After detention in a Chinese internment camp, a new life
In Xinjiang, the Chinese government has targeted Uighurs and other Turkic Muslims by turning the vast region into a laboratory for mass surveillance. More than 1 million people are in internment camps, according to U.S. and human rights groups estimates.
Not many Uighurs escape the checkpoints and security cameras. Fewer still make it all the way to the United States. But by some miracle, says reporter Emily Rauhala, one woman named Zumrat Dawut survived internment and fled to the United States with her husband and three children. Now they live in the Virginia suburbs, where they are waiting to hear whether they will be granted asylum.
Dawut shared her journey with Rauhala this summer, but she was hesitant about the publicity it would bring her family.
“She was weighing her responsibility to her family and then this sense that she’d had when she was in detention,” Rauhala says, “of ‘why isn’t anyone doing anything about this, why isn’t anyone speaking?’ She said that’s why she ultimately decided to tell her story.”
- She survived a Chinese internment camp and made it to Virginia. Will the U.S. let her stay?
- First she survived a Uighur internment camp. Then she made it out of China.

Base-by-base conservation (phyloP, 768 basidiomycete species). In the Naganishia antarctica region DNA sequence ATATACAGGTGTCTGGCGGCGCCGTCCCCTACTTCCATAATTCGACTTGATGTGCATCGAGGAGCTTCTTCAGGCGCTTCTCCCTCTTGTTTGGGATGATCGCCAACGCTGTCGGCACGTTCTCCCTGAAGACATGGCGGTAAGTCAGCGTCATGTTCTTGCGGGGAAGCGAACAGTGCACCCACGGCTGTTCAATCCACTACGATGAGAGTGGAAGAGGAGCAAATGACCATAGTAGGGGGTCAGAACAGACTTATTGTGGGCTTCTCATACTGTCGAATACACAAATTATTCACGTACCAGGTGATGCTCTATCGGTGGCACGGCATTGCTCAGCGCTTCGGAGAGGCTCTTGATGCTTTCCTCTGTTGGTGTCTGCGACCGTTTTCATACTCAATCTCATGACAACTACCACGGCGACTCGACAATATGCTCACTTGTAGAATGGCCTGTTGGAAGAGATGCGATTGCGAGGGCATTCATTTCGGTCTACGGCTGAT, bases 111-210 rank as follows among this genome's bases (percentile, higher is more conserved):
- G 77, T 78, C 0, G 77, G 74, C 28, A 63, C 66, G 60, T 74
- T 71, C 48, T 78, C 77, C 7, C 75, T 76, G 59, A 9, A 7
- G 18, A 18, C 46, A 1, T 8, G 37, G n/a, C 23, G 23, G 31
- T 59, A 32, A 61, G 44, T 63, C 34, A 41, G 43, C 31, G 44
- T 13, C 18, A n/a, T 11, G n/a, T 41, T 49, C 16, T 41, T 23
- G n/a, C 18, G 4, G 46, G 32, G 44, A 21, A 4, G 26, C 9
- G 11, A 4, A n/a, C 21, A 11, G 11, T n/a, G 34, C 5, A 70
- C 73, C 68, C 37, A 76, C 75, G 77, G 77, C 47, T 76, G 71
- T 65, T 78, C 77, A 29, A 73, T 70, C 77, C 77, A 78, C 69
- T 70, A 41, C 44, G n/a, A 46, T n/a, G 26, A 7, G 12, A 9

- ‘Boiling us like frogs’: China’s clampdown on Muslims creeps into the heartland, finds new targets
- ‘Police cloud’: Chinese database tracks apps, car location and even electricity usage in Muslim region
Evidence of cruelty finds a digital home
Earlier this month, the U.S. Holocaust Memorial Museum in Washington secured copies of rare recordings and documents from the postwar Nuremberg trials in Germany, after a years-long digitization process.
The dozens of films, hours of tape and a quarter of a million pages of documents were stored for decades by the International Court of Justice. They provide a firsthand account of the famous postwar Nuremberg trials in Germany.
“We’ve all read about these horrors,” reporter Michael Ruane says. “But to hear it from the perpetrators themselves — and the eyewitnesses — is really stunning.”
- Nazi war crimes evidence comes to the Holocaust museum in Washington
- Holocaust survivors are dying, but their stories are more relevant than ever
- Rare pictures of Hitler emerge from glass photo negatives, like parts of a puzzle
- Hitler’s girlfriend filmed Nazis relaxing and the fuhrer dancing. Now the footage is going digital.
Shane Harris recaps the second week of public impeachment hearings. Jay Greene examines the vast counterfeit-product market on Amazon.
Thursday, November 21, 2019
Michael Scherer with a look into how Mike Bloomberg’s wealth could influence the 2020 race. Todd Frankel reports on an agency struggling with an internal dispute over crib bumpers. And Alex Horton on a powerful weapon’s role in the impeachment inquiry.
Monday, November 25, 2019